Sen. James M. Jeffords (R-Vt.) warned President Bush yesterday that he is close to leaving the Republican Party.Senior White House aides and congressional sources in both parties said they expected that Jeffords would do so and put control of the Senate in Democratic hands. [includes rush transcript]
Jeffords is a liberal Republican who is often at odds with his party and who angered the White House by breaking with the president on his tax-cut plan. He met privately with Vice President Cheney and later with Bush at the White Houseyesterday. Jeffords said afterward that he plans to make an announcement today.
A switch by Jeffords would have a profound impact on the balance of power in Washington, giving the Senate a Democratic majority and posing new problems for Bush’s legislative agenda. It would put the chamber under immediate control of the Democrats for the first time since 1994 and give them control over committee chairmanships.
- Chris Graff, head of the Associated Press bureau in Vermont.
AMY GOODMAN: Vermont Republican Senator James Jeffords warned President Bush yesterday he’s close to leaving the Republican Party. Senior White House aides and congressional sources in both parties said they expect Jeffords will do so and put control of the Senate in Democratic hands.
Jeffords is a liberal Republican who’s often at odds with his party, who angered the White House by breaking with the President on his tax-cut plan. He met privately with Vice President Cheney and later with Bush at the White House yesterday. Jeffords said afterward he plans to make his announcement today.
A switch by Jeffords will have a profound impact on the balance of power in Washington, giving the Senate a fifty-one to forty-nine Democratic majority and posing new problems for Bush’s legislative agenda. It would put the chamber under immediate control of the Democrats for the first time since 1994 and give them all the committee chairmanships.
We’re joined on the phone right now by Chris Graff in Vermont. He’s head of Associated Press bureau there.
Can you tell us how this happened, Chris Graff?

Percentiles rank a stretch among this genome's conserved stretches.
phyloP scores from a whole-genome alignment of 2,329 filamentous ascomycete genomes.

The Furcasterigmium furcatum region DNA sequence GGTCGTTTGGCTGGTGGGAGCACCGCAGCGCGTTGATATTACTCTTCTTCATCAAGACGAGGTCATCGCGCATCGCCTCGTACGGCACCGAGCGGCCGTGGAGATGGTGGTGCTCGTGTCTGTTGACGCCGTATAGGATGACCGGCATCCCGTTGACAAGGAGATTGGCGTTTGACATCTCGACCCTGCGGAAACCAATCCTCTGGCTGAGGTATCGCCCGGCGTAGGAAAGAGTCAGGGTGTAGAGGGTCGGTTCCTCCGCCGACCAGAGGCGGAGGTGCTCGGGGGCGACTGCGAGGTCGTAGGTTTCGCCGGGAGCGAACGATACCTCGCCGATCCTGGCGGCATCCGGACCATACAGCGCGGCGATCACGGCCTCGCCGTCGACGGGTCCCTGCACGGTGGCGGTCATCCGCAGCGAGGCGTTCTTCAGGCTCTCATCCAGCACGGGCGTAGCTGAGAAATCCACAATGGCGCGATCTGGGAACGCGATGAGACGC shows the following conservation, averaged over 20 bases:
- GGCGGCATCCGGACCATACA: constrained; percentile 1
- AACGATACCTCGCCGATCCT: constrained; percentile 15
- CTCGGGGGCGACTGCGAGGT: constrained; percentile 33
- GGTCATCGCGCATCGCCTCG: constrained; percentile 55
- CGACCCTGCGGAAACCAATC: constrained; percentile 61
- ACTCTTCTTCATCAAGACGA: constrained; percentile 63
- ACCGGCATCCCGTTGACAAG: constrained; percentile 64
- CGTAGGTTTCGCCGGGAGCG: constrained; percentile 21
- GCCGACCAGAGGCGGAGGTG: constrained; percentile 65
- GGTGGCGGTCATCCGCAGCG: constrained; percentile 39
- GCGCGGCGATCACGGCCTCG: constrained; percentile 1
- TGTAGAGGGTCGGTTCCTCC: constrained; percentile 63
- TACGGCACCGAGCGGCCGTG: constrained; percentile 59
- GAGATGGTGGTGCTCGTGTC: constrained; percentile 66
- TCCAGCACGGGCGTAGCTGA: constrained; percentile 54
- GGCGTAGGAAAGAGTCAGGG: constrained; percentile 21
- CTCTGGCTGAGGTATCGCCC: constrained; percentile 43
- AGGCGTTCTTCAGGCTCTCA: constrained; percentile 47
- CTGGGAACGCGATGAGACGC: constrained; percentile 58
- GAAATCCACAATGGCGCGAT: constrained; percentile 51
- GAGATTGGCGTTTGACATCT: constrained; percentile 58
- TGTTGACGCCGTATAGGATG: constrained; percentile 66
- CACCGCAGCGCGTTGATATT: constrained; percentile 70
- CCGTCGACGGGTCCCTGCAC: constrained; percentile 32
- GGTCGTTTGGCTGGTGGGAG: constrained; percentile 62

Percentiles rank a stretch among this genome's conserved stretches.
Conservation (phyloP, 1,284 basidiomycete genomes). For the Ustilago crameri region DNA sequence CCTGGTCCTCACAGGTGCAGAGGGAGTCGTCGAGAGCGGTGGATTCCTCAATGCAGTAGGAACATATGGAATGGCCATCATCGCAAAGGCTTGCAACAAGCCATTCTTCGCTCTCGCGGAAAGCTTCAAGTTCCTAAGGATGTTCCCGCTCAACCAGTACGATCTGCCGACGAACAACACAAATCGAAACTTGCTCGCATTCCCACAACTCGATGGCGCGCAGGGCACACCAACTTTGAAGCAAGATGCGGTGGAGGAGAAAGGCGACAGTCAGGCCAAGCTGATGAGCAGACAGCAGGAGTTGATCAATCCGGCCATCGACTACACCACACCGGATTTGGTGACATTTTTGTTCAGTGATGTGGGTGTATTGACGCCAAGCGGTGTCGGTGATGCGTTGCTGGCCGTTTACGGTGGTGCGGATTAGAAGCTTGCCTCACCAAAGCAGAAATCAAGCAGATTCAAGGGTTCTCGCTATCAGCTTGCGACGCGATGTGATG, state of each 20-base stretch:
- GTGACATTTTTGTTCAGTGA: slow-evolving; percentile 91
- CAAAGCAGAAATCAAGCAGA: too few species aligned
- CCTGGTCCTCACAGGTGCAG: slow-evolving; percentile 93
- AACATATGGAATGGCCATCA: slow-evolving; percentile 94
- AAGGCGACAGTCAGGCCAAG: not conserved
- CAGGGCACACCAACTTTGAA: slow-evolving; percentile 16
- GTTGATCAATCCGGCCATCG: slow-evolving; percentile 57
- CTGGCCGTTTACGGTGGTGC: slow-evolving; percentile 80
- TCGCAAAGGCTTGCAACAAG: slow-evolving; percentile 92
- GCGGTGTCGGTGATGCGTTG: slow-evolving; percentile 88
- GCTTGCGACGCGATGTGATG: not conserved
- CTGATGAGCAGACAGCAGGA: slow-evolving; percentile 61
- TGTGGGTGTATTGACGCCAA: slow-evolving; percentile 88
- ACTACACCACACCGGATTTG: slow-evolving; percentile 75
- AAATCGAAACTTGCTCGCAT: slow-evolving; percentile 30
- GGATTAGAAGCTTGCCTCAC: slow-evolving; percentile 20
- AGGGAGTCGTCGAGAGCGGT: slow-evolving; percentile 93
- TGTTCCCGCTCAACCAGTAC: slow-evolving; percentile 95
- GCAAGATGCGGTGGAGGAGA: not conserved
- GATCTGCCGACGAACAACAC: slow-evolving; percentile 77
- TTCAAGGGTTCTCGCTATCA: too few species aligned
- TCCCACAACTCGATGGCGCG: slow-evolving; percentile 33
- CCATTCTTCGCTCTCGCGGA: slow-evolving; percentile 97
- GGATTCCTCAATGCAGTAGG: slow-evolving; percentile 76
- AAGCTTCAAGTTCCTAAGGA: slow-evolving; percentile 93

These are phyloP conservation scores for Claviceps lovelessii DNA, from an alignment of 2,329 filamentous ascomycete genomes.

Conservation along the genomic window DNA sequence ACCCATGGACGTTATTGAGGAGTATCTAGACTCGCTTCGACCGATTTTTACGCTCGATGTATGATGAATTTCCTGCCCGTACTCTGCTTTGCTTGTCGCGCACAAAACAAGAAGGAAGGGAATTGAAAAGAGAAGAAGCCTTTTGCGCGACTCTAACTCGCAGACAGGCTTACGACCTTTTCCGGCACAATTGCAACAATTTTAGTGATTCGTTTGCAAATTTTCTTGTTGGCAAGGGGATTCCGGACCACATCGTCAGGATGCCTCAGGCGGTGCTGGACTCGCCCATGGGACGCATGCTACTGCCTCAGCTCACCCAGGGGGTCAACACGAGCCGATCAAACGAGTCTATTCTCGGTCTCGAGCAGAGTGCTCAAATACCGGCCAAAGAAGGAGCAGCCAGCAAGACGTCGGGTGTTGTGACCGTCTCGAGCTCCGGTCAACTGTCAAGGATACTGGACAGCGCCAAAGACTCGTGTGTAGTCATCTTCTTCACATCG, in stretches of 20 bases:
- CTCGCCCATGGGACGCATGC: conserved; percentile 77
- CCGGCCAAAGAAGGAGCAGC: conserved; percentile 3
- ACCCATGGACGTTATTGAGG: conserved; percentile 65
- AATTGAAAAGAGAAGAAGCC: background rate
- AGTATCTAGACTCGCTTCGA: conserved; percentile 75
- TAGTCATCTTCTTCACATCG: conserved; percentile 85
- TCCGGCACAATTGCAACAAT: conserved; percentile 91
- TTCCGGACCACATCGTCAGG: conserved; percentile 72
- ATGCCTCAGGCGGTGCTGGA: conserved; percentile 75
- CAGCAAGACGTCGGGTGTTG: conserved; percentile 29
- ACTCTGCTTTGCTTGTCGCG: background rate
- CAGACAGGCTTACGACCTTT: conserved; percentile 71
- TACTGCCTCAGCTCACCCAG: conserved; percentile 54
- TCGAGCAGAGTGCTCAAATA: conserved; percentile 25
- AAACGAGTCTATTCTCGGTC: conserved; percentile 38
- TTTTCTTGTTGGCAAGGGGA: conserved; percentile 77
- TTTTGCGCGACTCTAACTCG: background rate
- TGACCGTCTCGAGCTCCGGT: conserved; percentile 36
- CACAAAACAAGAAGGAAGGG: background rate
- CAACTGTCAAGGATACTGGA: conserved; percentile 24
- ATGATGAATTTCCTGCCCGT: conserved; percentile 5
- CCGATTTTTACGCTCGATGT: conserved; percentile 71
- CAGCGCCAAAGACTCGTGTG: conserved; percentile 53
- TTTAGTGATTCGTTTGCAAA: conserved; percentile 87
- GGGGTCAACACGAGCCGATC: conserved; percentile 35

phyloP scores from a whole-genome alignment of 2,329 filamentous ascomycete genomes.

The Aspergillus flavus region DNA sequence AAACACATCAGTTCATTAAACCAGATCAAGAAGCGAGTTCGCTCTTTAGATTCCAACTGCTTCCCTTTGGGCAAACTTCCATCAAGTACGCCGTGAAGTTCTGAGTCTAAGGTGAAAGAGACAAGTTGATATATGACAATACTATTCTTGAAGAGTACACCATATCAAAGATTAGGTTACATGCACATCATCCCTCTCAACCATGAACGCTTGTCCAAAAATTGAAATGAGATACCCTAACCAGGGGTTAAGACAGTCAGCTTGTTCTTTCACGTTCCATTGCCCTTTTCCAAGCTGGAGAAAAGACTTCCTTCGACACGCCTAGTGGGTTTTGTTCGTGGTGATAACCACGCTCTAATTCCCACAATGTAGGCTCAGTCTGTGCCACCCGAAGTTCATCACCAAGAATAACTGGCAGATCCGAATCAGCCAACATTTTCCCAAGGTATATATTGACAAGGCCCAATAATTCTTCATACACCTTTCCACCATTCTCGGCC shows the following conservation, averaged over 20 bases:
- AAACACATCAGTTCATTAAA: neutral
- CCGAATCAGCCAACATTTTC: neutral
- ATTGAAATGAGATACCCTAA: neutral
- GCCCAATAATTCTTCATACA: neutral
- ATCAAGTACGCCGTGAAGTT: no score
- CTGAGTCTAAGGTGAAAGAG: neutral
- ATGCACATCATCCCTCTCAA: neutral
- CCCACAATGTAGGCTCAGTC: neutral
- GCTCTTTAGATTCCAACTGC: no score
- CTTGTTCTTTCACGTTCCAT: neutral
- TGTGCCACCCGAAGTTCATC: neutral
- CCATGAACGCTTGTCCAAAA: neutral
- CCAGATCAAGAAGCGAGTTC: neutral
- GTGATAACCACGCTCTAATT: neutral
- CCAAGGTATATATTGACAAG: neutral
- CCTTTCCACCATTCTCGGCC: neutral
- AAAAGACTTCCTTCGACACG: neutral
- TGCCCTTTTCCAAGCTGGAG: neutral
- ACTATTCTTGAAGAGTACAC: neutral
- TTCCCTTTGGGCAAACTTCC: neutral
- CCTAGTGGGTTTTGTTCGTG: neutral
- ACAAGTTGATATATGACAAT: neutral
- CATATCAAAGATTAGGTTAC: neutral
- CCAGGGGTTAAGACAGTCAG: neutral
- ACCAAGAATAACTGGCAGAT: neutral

CHRIS GRAFF: Well, Amy, it’s been a long time coming. Some have said that it is something that just happened, but it really isn’t. Jim Jeffords has been frustrated for all of the five months that President Bush has been president, as he has found out that George W. Bush is more conservative than Senator Jeffords had expected and especially on some of the key issues that Senator Jeffords cares about: the environment, special education.
The big break came over the President’s tax-cut bill. That is, as you know, the showcase of the Bush administration, and Jim Jeffords cast the decisive vote against the tax-cut plan. So pretty much then the die was cast that there was going to be friction between Senator Jeffords, a veteran Republican, and the White House. And then, in the last couple of days, it just became apparent that Senator Jeffords thinks that the Senate would do better on the issues he cares about if the Democrats were in control.
AMY GOODMAN: Can you talk about the retribution he faced for the tax plan?
CHRIS GRAFF: Well, that’s, I think, what happened after the tax-cut vote was that Jeffords said he didn’t think there would be any retribution, because the Senate is 50/50, and the Republicans and the White House need him everyday in a Senate so evenly divided. But then it became clear that from leaks from the White House, that the President was going to seek revenge. First, there were little things like Senator Jeffords is the chairman of the Senate Committee on Education. The National Teacher of the Year was from Vermont. At a White House ceremony honoring her, Senator Jeffords wasn’t invited. Then came greater leaks that perhaps the White House would take out its retribution by deep-sixing a bill that is extremely important to Vermont and Vermont dairy farmers. It’s called the Northeast Dairy Compact. And so, it was then, I think, that Jeffords raised this possibility that he would be fighting back by considering switching his allegiance. I think at that point it might have been a negotiating ploy, but then in the last couple of days it became a serious reality.
AMY GOODMAN: Well, I want to thank you very much for joining us, Chris Graff, head of the Associated Press Bureau in Vermont.